14. The integrated kitchen unit of claim 13, wherein:
upper storage drawers included in an area above said microwave oven.
15. The integrated kitchen unit of claim 14, wherein:
said lower rectangular section including a storage drawer that is slidable out from just under said food preparation surface.
16. The integrated kitchen unit of claim 15, wherein:
a slidable table that is slidable out from between said storage drawer and said food preparation surface.
Description

This patent issues from a non-provisional patent application claiming the priority of provisional patent application Ser. No. 60/669,635, filed Apr. 7, 2005.

BACKGROUND

Trucks carry a bulk of the goods within the United States. Driver's have a difficult lifestyle in which they spend much of their time within the cab and sleeper of their over the road tractor trailers. The truck becomes their home away from home. The sizing constraints of the sleeper berth are a well-known hurdle to truck manufactures. One major challenge is to enhance the meal experience in the truck so that it feels more like home.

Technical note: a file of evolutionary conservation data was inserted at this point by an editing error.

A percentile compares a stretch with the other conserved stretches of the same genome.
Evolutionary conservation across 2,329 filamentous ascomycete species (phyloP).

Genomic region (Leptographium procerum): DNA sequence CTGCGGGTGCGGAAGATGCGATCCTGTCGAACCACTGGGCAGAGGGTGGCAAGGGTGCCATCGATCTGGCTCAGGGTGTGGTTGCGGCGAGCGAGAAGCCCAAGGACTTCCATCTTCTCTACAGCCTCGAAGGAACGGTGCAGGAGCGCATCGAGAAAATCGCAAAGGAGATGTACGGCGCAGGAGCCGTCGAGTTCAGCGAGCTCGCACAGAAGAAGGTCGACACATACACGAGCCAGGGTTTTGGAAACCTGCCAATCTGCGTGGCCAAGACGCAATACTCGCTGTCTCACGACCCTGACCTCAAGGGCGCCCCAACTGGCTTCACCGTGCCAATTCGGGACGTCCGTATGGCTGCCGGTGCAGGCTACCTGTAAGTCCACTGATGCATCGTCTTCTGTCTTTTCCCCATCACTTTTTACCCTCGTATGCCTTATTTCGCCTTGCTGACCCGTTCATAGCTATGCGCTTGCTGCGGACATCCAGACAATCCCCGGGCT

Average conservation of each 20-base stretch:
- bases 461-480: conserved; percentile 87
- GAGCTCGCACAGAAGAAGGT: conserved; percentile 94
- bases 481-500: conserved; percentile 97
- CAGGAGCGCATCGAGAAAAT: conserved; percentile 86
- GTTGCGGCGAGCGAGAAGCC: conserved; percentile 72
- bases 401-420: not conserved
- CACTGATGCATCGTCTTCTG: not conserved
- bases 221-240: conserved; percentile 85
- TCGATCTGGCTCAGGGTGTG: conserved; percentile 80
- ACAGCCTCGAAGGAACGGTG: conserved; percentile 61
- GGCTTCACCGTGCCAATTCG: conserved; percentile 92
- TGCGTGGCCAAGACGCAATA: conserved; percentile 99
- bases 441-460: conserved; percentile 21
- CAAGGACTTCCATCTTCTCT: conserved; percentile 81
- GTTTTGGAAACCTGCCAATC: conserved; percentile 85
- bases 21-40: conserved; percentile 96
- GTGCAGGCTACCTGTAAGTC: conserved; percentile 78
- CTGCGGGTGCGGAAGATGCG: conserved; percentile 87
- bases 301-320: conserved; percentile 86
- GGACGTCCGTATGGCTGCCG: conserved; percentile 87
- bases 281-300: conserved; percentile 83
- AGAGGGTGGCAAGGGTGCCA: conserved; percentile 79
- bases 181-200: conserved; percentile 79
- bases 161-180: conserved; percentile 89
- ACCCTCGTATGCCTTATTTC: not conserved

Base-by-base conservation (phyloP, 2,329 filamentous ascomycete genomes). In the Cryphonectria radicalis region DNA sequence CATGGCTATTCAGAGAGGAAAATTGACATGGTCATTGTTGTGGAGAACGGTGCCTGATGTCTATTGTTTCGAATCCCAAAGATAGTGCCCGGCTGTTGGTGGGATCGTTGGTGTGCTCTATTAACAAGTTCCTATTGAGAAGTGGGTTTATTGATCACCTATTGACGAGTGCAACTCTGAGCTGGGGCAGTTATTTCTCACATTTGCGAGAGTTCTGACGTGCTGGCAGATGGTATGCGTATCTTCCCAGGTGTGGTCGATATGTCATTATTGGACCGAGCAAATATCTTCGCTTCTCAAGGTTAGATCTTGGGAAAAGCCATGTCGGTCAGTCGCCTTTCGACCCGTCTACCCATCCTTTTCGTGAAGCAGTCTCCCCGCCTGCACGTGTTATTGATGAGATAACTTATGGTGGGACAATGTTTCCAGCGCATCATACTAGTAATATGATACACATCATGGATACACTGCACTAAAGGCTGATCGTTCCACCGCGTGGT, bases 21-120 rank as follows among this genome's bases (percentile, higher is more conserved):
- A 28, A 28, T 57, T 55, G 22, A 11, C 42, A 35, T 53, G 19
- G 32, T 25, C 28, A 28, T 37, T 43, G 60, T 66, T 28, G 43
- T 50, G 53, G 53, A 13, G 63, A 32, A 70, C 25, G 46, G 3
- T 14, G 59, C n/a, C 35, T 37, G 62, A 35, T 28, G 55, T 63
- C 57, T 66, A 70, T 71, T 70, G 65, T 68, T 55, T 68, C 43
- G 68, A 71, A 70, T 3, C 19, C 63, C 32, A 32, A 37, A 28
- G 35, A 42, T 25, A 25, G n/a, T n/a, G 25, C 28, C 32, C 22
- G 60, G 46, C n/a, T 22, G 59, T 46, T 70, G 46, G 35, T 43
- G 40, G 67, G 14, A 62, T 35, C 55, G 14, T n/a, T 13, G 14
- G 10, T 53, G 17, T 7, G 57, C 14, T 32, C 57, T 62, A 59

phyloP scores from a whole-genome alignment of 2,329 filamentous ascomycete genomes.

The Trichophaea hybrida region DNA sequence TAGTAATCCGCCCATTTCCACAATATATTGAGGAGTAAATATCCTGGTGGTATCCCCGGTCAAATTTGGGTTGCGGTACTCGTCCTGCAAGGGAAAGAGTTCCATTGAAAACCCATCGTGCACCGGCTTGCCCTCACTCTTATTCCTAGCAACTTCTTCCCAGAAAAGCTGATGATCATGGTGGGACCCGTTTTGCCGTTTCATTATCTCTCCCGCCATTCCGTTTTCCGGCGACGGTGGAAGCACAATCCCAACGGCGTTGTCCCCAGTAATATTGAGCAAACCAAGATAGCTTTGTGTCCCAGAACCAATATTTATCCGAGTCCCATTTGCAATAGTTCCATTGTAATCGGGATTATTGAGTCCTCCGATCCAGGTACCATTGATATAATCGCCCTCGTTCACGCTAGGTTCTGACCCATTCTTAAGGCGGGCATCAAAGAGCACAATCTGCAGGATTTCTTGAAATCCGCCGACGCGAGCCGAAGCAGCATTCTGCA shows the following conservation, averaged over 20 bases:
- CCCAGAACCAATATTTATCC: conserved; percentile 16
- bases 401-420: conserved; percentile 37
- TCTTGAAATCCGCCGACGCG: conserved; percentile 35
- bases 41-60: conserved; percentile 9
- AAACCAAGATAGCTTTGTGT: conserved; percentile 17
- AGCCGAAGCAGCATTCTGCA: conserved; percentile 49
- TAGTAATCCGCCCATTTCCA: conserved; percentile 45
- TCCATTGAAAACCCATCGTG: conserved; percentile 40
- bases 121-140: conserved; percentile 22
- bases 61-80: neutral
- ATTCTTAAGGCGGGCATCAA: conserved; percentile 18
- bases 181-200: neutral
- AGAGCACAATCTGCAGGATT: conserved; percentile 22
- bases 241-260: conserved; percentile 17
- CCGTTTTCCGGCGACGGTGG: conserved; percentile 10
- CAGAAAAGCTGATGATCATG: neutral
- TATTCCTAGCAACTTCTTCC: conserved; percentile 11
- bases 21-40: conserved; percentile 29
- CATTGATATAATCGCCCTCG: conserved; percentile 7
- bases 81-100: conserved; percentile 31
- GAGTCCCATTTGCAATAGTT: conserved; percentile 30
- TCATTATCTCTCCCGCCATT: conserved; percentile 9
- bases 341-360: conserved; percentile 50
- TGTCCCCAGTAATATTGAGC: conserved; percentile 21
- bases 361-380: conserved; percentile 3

The consumer market is dynamic and evolving and that the landscape of the entire country is far from stagnant. Factors including new awareness in Homeland Security and concerns, both personal and communal, about health and the environment are changing the expectations and buying habits of consumers around the country. Some of the new concerns about safety have even begun to change the face of the trucking industry, changing some rules and regulations which were set decades ago. Drivers must adhere to different hours on the road and face new and more restrictive rules about engine idling even when the temperatures drop below freezing. Some of the global and industry level factors which the inventors consider key in the pursuit of our opportunity to improve the meal experience include the following: